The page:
Today, with NASA once again considering the challenges of sending astronauts to Mars, the nuclear option is back on the table as part of the agency's Game Changing Development program. Under this, NASA has awarded BMXT, which supplies nuclear fuel to the U.S. Navy, a $18.8-million contract running through September 30, 2019 to look into the possibility of developing a new engine using a new type of fuel. Unlike previous designs using highly enriched uranium, BMXT will study the use of Low-Enriched Uranium (LEU), which has less than 20 percent of fissile uranium 235. This will provide a number of advantages. Not only is it safer than the highly enriched fuel, but the security arrangements are less burdensome, and the handling regulations are the same as those of a university research reactor. If NASA determines next month that the LEU engine is feasible, the project will conduct testing and refine the manufacturing process of the Cermet fuel elements over the course of a year, with testing of the full-length Cermet fuel rods to be conducted at Marshall.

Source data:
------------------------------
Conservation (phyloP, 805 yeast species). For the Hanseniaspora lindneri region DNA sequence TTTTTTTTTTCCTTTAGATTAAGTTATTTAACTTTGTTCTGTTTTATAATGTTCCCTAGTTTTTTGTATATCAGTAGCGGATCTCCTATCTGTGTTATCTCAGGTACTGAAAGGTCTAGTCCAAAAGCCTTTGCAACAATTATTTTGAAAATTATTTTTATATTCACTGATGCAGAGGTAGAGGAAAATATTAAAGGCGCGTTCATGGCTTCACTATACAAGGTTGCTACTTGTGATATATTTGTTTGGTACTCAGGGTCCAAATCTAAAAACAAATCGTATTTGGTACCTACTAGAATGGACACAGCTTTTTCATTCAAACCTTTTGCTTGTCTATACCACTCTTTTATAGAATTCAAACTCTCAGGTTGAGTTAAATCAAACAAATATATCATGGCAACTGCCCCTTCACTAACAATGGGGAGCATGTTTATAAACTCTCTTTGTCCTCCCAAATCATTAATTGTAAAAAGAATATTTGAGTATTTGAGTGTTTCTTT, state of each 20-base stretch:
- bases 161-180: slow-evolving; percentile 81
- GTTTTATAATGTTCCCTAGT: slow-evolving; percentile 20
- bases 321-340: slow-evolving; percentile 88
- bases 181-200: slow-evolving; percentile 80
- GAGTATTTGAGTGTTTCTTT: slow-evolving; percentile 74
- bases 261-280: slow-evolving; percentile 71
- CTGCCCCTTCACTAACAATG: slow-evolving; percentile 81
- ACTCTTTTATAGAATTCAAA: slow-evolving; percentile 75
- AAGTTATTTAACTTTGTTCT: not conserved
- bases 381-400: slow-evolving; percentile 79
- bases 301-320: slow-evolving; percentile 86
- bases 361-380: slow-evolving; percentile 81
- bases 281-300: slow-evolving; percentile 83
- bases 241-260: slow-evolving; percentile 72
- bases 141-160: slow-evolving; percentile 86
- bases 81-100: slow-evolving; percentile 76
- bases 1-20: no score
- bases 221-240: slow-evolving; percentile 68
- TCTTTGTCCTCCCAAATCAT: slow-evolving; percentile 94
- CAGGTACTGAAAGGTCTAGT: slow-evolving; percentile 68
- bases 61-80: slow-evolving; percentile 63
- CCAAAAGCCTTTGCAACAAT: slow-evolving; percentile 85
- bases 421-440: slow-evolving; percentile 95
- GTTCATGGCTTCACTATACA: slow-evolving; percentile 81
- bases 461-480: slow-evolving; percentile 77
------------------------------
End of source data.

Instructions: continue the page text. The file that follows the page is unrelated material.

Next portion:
Slashdot reader Big Hairy Ian adds: "At the very least it looks much more feasible than Project Orion."

Medicine

Vitamin B3 Supplement Can Prevent Miscarriages and Birth Defects, Says Study (news.com.au) 38